After the repairs are completed to your satisfaction, make sure not to sign any Property Damage Release document that will preclude you from making additional Property Damage claims because DV falls under Property Damage. Then it's time to obtain a diminished value appraisal. Although you are legally allowed to produce your own appraisal as long as you conducted reasonable research, a professional auto appraiser has the skills and experience that are likely to produce a better quality appraisal. Appraisals done by professional appraisers tend to carry a little more weight with insurance companies and especially, with the courts.
File a claim with the at-fault insurance, meaning the insurance of the person liable for the accident. I recommend doing so in writing by mailing or e-mailing the insurance company what's known as a Demand Letter. Communicating in writing leaves less room for error and putting a foot in your mouth. Insurance company adjusters are trained in talking down your claim and getting you to make statements that hurt your claim. That's why do what lawyers do - deal with them in writing only. In the demand letter you describe why you are owed money and provide necessary proof. In this case you would attach the Diminished Value Appraisal Report.
Once the insurance company receives your claim they are required to respond to it within a reasonable period of time. They will either grant your claim offering you the whole amount, offer you less than what you demanded or deny your claim. In practice, insurance companies rarely offer the full amount you asked for right away and they use the claim negotiation process to reduce the amount of the claim. So negotiate the claim and try to arrive to an amount you're OK with. If the company either denies your claim or fails to offer a fair amount you still have options.
Your first option is to seek assistance of your state's Insurance Commission. You will be assigned an advocate who will mediate with the company on your behalf. Sometimes that helps. If that doesn't help your final option is to file a claim in your local Small Claims court. Small Claims courts are designed for everyday people to cheaply and quickly represent themselves without the expense of hiring a lawyer. The small claims action should be against the Insured - not the insurance company. The Insured is the driver liable for the accident. Also, make sure to name both the owner of the vehicle and the driver in your suit.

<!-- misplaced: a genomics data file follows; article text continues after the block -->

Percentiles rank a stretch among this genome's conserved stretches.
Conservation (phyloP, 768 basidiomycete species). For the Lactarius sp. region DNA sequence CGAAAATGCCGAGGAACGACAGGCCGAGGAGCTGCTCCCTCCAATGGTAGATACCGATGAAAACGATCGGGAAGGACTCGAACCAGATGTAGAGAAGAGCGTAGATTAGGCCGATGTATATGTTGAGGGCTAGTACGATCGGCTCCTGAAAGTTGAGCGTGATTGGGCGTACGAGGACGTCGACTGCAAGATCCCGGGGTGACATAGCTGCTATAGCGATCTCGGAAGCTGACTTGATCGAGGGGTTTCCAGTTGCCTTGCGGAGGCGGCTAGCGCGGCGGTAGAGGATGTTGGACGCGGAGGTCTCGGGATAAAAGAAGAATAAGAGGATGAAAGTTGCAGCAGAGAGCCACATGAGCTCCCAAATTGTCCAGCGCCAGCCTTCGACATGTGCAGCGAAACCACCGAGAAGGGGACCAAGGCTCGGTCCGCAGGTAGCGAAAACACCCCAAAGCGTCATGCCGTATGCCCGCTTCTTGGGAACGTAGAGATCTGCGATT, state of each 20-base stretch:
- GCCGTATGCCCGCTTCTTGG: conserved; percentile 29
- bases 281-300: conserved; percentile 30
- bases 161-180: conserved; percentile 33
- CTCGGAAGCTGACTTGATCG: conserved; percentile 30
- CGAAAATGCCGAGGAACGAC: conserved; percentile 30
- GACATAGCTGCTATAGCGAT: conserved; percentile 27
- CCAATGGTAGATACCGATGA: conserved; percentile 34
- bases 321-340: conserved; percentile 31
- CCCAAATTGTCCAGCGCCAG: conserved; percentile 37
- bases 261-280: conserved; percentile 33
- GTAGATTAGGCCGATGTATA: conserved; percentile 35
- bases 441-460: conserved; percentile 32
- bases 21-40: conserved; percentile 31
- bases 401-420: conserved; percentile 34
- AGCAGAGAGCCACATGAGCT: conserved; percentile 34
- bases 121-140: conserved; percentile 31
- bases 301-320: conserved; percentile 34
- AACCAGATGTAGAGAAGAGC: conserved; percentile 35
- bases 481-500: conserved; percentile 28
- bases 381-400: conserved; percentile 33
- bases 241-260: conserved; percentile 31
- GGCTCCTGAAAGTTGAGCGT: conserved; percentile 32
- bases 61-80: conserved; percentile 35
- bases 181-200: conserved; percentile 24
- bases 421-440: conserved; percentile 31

You should send a copy of the filing to the insurance company. That will trigger their "duty to defend" their Insured and will put pressure on them to settle your claim rather than incur expenses of having their adjuster and/or lawyer show up in Small Claims and assist the Insured. At this point the insurance company very often settle. The whole game is often just hoping that people won't bother to go to Small Claims and will just accept the denial. Unfortunately, most people simply accept the denial and move on with their life - that way it's profitable for the insurance company to deny too many claims, even the ones they know they will be unable to defend in court.
If your claim amount is substantial and is over the maximum award in Small Claims court then it may be worth it to get a lawyer and file a suit in the regular civil court.
Successfully claiming diminished value is not rocket science - if you know what you're doing. Insurance companies often prey on drivers' lack of knowledge and willingness to take action. If you refuse to eat the loss of diminished value - you will not be ignored. Good luck!
How to choose a reputable diminished value appraiser?
How does a diminished value claim work for a car accident?
Frequently Asked Questions about Diminished Value
Simon Galperin is a senior auto appraiser at Tiger DV and an expert on diminished value. He consults attorneys, insurance companies and individual car owners on the subject of automotive diminished value.